How to talk about disability

We recommend referring to ‘people with intellectual disability’ rather that ‘intellectually challenged’ or ‘mentally retarded’.

We recommend using ‘people with psychosocial disability’ to refer someone living with a mental illness. We avoid pejorative terms like ‘crazy’, ‘mad’ or ‘insane’.

Generally, we also urge to refer to ‘people with Down syndrome’ instead of ‘Mongol”, to ‘people with cerebral palsy’ instead of ‘spastic’, to ‘people with autism’ instead of ‘autistic people ’, to ‘people with ADHD’ instead of ‘hyperactive’, to ‘people with brain injury’ instead of ‘brain damaged people ’, to ‘people with learning disability’ instead of ‘slows’, to ‘people with paraplegia’ instead of ‘paraplegic people ’, etc.

We only use the word ‘blind’ when the person is fully blind. Otherwise, ‘person with a visual impairment’ or ‘person with vision impairment’ is preferred.

People are not victims either. We do not use expressions like ‘suffers from depression’, but to refer instead to a ‘person living with depression’.

Equally, we recommend not using the expression ‘confined to a wheelchair’. A wheelchair is not confining, it provides great mobility to people who can’t walk. A person ‘uses a wheelchair’ or is a ‘wheelchair user’.

We avoid phrases like ‘disabled toilet’ or ‘disabled parking space’. The toilet or parking space is not disabled (ie broken)! Use ‘accessible toilet’ or ‘accessible parking space’.

We recommend using ‘person without disability’ rather than ‘sighted’, ‘hearing’, ‘able-bodied’, ‘normal’, ‘healthy’, etc.

We advocate against the use patronising of language, describing people as ‘brave’ or ‘special’ just because they live with disability.

The word ‘carer’ should be reserved for the ‘family’ of a person with disability who provide unpaid support. Workers who provide care and get paid for it, should be referred to as support workers, care workers, disability workers, disability staff, assistants or attendants. We use a  ‘person first language’ in all written and verbal communication which means we acknowledge the person before their disability. A person’s disability should not be unnecessarily focused on.

General Guidelines for Talking about Disability[1]

  • Put the person first. Say “person with disability” rather than “disabled person.” Say “people with disability” rather than “the disabled.” A person isn’t defined by their disability – they are a person before anything else.
  • Be aware that many people with disability dislike euphemistic terms like “physically challenged” and “differently abled.” Say “wheelchair user,” rather than “confined to a wheelchair” or “wheelchair bound.” The wheelchair is what enables the person to get around and participate in society; it’s liberating, not confining.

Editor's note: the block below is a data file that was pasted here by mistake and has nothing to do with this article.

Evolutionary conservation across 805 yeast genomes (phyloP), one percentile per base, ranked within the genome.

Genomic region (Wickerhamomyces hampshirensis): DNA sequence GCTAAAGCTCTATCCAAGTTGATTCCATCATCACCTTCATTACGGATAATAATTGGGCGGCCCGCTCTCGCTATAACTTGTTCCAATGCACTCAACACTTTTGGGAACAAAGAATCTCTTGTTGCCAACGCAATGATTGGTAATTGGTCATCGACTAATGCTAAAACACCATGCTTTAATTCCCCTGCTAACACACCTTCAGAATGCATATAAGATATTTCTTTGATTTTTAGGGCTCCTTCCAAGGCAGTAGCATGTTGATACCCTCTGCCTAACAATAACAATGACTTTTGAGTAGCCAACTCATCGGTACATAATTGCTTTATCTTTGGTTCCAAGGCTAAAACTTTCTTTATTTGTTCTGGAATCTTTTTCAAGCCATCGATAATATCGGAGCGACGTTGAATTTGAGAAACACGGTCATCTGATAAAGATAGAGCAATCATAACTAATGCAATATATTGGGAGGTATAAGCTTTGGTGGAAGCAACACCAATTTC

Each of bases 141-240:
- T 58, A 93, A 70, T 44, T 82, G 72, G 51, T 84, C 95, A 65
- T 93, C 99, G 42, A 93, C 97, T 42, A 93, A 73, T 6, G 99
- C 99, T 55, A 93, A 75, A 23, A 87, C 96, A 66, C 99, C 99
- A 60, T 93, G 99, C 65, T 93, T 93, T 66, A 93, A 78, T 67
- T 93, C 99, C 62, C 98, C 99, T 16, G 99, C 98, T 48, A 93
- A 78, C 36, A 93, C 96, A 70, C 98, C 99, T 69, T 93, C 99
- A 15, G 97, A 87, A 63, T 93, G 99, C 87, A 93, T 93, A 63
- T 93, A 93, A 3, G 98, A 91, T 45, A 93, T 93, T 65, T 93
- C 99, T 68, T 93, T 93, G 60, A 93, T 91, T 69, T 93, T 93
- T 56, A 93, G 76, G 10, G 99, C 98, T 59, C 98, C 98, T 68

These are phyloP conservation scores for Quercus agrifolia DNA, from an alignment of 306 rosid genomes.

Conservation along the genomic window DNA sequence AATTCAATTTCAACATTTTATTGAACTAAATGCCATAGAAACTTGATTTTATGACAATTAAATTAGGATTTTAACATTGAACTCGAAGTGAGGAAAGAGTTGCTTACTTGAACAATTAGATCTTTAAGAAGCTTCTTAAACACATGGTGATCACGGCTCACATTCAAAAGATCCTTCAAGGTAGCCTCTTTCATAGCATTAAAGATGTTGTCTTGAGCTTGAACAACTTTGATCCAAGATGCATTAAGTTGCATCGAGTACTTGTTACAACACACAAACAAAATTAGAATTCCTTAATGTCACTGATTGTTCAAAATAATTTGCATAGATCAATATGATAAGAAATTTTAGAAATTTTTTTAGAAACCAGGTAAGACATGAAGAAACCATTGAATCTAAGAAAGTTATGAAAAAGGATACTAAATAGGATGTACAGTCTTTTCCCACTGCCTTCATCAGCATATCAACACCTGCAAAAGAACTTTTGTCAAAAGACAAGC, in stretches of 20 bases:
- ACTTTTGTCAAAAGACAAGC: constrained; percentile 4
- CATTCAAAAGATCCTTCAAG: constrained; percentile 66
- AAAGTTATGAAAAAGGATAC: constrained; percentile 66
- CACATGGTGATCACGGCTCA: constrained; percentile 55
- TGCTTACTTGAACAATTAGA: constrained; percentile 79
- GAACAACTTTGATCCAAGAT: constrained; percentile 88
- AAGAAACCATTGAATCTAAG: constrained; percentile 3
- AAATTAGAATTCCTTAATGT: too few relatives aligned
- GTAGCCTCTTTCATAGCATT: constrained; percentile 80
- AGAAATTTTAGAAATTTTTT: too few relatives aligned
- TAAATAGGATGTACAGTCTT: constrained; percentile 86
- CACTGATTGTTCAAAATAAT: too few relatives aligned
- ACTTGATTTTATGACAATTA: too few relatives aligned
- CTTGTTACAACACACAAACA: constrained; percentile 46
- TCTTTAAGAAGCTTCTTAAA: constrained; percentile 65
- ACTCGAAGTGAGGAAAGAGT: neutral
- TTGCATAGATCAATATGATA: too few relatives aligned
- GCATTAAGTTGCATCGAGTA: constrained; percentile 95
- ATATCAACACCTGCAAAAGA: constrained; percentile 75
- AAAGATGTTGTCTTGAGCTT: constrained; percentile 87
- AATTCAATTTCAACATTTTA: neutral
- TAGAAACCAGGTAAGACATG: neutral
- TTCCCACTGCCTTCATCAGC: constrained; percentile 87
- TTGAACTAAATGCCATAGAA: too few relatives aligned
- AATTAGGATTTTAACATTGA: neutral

• When talking about places with accommodations for people with disability, use the term “accessible” rather than “disabled” or “handicapped.”  For example, refer to an “accessible” parking space rather than a “disabled” or “handicapped” parking space.
  • Use the term “disability” and take the following terms out of your vocabulary when talking about or talking to people with disability.  Don’t use the terms “handicapped”, “differently-abled”, “cripple”, “crippled”, “victim”, “retarded”, “stricken”, “poor”, “unfortunate” or “special needs.”
  • Just because someone has a disability, it doesn’t mean he/she is “courageous”, “brave”, “special” or “superhuman.”  People with disability are the same as everyone else.  It is not unusual or unique for someone with disability to have talents, skills and abilities.
  • Avoid emotive portrayals of people which imply they are to be pitied for living with such a ‘tragedy’ or that they ‘suffer’ from, are ‘afflicted’ with or are a ‘victim’ of disability. The reality is that for many people with disability, it is just a fact of life and not something to be dramaticised or sensationalised.
  • It is okay to use words or phrases such as “disabled,” “disability” or “people with disability” when talking about disability issues.  Ask the people you are with which term they prefer if they have disability.
  • When talking about people without disability, it is okay to say “people without disability.”  But do not refer to them as “normal” or “healthy.”  These terms can make people with disability feel as though there is something wrong with them and that they are “abnormal.”
  • When in doubt, call a person with disability by his/her name.


[1] Based on Source: (c) 2006 “Respectful Disability Language: Here’s What’s Up!” was co-written by the National Youth Leadership Network (NYLN), and Kids as Self Advocates (KASA)